America Has Given Up Trying To Define Success in Afghanistan
The United States has spent more than $64 billion rebuilding Afghanistan’s military and police forces since 2001—but there is literally no way for American taxpayers to know whether their investment has been worth it.
“Most of the [indicators] of measuring success are now classified, or we don’t collect it. So I can’t tell you, publicly, how well a job we’re doing on training,” John Sopko, the special inspector general for the Afghanistan reconstruction effort told members of the Senate Homeland Security and Government Affairs Committee on Tuesday.
America has been propping up Afghani security forces since soon after the 2001 invasion of the country. The idea has been to eventually leave behind a military and police apparatus that can fight the Taliban and other terrorist groups without American support—and, ultimately, to prevent Afghanistan from sliding back into a state of lawlessness that could make it a breeding ground for terrorism once again.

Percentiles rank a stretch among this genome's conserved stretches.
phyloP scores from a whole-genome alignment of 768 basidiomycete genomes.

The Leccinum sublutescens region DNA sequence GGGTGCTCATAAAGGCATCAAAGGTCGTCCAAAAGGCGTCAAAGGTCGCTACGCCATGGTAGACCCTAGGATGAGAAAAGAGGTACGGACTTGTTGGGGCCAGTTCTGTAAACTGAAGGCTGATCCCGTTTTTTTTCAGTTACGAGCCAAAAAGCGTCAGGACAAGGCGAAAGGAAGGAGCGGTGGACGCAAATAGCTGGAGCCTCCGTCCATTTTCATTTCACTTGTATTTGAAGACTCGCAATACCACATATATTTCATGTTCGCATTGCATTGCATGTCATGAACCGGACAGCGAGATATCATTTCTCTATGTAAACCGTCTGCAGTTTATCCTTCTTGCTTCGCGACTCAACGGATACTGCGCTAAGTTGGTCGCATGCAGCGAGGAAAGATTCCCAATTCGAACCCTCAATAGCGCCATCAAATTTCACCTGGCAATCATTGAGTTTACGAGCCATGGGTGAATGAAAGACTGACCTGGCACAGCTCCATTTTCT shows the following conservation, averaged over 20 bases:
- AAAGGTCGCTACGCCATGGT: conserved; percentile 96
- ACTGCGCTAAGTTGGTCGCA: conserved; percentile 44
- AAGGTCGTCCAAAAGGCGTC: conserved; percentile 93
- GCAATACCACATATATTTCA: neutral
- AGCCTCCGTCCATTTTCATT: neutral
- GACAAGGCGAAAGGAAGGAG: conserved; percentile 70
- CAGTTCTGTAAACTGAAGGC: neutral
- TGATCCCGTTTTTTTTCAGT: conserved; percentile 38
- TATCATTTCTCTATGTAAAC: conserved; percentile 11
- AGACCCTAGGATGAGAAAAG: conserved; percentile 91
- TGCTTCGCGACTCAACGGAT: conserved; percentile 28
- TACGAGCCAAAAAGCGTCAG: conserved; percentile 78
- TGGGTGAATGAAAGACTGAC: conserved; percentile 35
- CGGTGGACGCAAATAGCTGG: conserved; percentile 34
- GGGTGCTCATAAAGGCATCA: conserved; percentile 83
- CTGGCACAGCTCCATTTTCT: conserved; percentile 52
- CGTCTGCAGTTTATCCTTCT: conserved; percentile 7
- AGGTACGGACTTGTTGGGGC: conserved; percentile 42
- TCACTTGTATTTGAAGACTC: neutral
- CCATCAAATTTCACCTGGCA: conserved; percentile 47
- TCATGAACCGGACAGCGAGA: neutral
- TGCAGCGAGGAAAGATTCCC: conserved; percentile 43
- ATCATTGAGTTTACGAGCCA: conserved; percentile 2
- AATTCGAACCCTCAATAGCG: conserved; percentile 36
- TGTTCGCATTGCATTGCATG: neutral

Having goals is one thing. But 19 years after America’s longest war began, there is little indication that the U.S. is any closer to achieving them. And now, as Sopko told the committee on Tuesday, it seems like U.S. military and political leaders don’t even have a way to accurately determine if those goals are being met.
Even the most basic data points are being obscured, according to Sopko.
“How many Afghan soldiers do we have? We’re still trying to figure out how many we are paying for. How many Afghan police are there, really? We don’t know,” Sopko said Tuesday. “Th
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